Reach Indians and South East Asians living in Australia



 Someone wise once said, ‘About half the things in life are underrated. The other half are overrated.’ While we don’t necessarily agree with this sentiment, we do believe that especially when it comes to travelling, there are many locations – especially in a large country like India – that many people don’t even know. And those who know them don’t rate them.
 So we’ve made it our business to make a list of all the underrated travel destinations in India. Make sure you check some of these off your list on your next visit.
Auli, Uttarakhand
Notwithstanding the destruction caused by the floods last year, Auli is still the least known destination for ski buffs. Little known to many people, Auli hosts the National Championships of Snow Skiing, and it also has the world’s highest artificial lake right next to Clifftop Hotel. We generally tend to associate snow with Himachal and Kashmir, but humble Lambasingi
, quaint Auli deserves more than she gets. The state is called ‘Dev Bhoomi’, which means ‘the land of the Gods’. Indeed, anyone who has visited Auli will believe this to be true, because somewhere in the snow-clad mountain peaks, amid the crystal clear waters and pristine whiteness, it’s not hard to imagine fairy folk and angels prancing about.
Unakoti, Tripura
In the local language, the word ‘unakoti’ means one less than a crore. Legend has it that when Lord Shiva went to Kashi along with a crore other gods and goddesses, they halted for a night at this place. The next morning, though, the Lord of Destruction woke up early and performed all his ablutions only to find the rest of them sleeping. Seething in anger, he cursed them all to be stones for eternity, and they became beautiful carvings of smooth rock that exist to this day. Whether your forte is history, mythology, sculpture or nature, you will find your fix at Unakoti.
Killar-Kishtwar Highway, Himachal Pradesh
This is right up your alley if you have the blood of an adventurer flowing in your veins. It’s a treacherous, rock-ridden ride from Himachal Pradesh to Jammu & Kashmir, but it can also be life-changing. Best covered on a bike with fellow bikers and enthusiasts, this scenic mountain pass is in equal parts fun, adventurous and exhilarating. Just keep yourself updated on news about landslides and roadblocks that may affect your journey. Not many people know of this place, and of those who know, very few dare to make this trip, so be sure to take pictures as evidence that you had indeed been there, done that.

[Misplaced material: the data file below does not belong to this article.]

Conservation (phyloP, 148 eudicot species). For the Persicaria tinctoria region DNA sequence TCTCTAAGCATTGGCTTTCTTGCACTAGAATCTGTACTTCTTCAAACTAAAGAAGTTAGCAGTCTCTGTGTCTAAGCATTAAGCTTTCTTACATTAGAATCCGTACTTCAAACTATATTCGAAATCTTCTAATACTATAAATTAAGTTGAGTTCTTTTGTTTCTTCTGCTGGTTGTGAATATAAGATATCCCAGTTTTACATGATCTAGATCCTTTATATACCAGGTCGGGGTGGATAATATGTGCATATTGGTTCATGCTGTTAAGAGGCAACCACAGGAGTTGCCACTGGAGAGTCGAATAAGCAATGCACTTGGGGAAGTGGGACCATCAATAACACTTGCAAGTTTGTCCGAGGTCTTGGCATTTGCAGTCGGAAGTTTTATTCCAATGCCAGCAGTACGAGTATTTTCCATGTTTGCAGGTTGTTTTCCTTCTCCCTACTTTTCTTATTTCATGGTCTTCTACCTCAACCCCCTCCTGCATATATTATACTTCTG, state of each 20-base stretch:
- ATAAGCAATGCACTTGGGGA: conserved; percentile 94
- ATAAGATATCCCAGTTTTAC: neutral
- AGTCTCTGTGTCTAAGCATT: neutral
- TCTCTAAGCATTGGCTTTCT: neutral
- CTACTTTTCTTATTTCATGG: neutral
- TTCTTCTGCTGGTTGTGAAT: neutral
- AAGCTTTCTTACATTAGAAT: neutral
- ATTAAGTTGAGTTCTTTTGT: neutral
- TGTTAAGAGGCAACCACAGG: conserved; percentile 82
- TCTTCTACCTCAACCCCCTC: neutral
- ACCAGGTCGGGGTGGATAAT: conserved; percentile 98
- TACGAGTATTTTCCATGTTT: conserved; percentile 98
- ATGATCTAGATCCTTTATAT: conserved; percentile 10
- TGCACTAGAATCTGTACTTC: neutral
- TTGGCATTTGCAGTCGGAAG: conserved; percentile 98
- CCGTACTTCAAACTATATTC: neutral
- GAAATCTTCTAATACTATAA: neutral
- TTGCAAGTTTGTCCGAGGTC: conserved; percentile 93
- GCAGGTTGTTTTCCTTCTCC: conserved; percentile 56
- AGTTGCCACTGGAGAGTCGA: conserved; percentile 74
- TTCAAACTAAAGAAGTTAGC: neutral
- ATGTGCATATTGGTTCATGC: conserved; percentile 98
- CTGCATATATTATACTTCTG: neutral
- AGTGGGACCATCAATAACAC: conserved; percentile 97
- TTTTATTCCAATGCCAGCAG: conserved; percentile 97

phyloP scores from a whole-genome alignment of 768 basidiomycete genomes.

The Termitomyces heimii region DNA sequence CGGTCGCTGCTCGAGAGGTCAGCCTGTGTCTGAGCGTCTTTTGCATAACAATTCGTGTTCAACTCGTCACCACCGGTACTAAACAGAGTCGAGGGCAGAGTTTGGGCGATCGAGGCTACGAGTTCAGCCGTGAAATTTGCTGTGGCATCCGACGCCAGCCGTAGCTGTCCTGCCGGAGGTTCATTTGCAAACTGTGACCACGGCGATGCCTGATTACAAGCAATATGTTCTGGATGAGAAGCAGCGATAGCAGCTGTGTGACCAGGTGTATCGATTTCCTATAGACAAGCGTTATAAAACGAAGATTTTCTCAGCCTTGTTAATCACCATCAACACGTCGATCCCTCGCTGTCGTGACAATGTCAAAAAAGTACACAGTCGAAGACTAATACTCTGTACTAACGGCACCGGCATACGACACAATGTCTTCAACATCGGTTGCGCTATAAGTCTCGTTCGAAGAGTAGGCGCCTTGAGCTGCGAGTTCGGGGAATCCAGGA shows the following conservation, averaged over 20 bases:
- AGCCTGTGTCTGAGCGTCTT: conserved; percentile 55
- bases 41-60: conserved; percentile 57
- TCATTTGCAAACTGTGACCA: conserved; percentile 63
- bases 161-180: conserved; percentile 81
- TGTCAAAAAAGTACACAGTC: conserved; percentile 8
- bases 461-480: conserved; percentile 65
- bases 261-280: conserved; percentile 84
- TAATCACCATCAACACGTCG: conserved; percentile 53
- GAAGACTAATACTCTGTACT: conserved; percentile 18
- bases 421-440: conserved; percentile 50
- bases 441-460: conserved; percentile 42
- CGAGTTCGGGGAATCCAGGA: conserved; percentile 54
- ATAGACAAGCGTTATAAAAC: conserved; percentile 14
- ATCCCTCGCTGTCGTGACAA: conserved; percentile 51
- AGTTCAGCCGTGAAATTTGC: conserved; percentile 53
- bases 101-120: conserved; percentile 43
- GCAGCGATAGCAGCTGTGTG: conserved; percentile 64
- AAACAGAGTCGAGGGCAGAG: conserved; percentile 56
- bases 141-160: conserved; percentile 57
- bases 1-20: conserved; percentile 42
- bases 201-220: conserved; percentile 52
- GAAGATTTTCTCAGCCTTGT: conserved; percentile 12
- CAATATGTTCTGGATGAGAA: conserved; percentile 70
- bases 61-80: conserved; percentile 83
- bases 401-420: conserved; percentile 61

Lonar Crater, Maharashtra
Formed by meteor impact in the Pleistocene epoch (570,000 years ago), the Lonar Crater in Maharashtra houses a lake that is both fresh and salty in nature. Along the edges, the water is fresh, but in the middle, the water is alkaline. Both these waters don’t mix, so they house completely different flora and fauna. It finds mentions in historical documents such as Ain-e-Akbari and also in the Skanda Purana and the Padma Purana.
Loktak Lake, Manipur
Loktak Lake is the largest freshwater lake in Northeast India. It is also sometimes called the only ‘floating lake’ in the world because it has floating within it various elements of vegetation, soil and other composites. The name ‘loktak’ means ‘stream’s end’, which signifies that all the streams in the state lead to this lake. Imagine a large water mass with tufts of grass and other decomposing plant material floating on it, arranged neatly in circles. If you’re lucky, you can even catch sight of the endangered Sangai deer.
Lambasingi, Andhra Pradesh
Who said that it doesn’t snow in South India? If you go to Lambasingi, a small village situated off Chintapalli mandal in Vishakapatnam in Andhra Pradesh, you will not be able to see the Sun before 10 AM on any given day, and in the afternoon, fog begins to collect from around 4 PM onwards. Temperatures are in the range of 0-10 degrees Celsius, and that means that Lambasingi is the only place in South India that can boast of snowfall. So why go to Kashmir or Himachal when you can go to Lambasingi? Discover it before everyone else does.
Kasar Devi, Uttarakhand
Kasar Devi is a village near Almora, Uttarakhand. It is named after the Kasar Devi Temple, a Devi temple that stands in the village. Probably most famous for being Swami Vivekananda’s meditation retreat, in the 1960s it became quite a destination of choice for many foreigners taken in with the hippie movement. Crank’s Ridge, or Hippie Hill as the locals call it, has housed legends like Bob Dylan, Allen Ginsberg and Cat Stevens who visited the peak during the hippie movement. It continues to attract trekkers and nature lovers to this day.
Haflong, Assam
The only hill station in Assam, Haflong is a small town that derives its name from a Dimasa word that means ‘Ant Hill’. Haflong is known for its cool climate, local liquor and an overwhelming love of pork. The Haflong Lake is one of the most beautiful lakes in all of North East India, so if you’re travelling to that part of the country, make sure you have Haflong on your ‘must see’ list. One of the interesting pieces of trivia about Haflong is that it has an average literacy rate of 92%.

Brinda Rajkumar Shah

Related post

Leave a Reply

Your email address will not be published. Required fields are marked *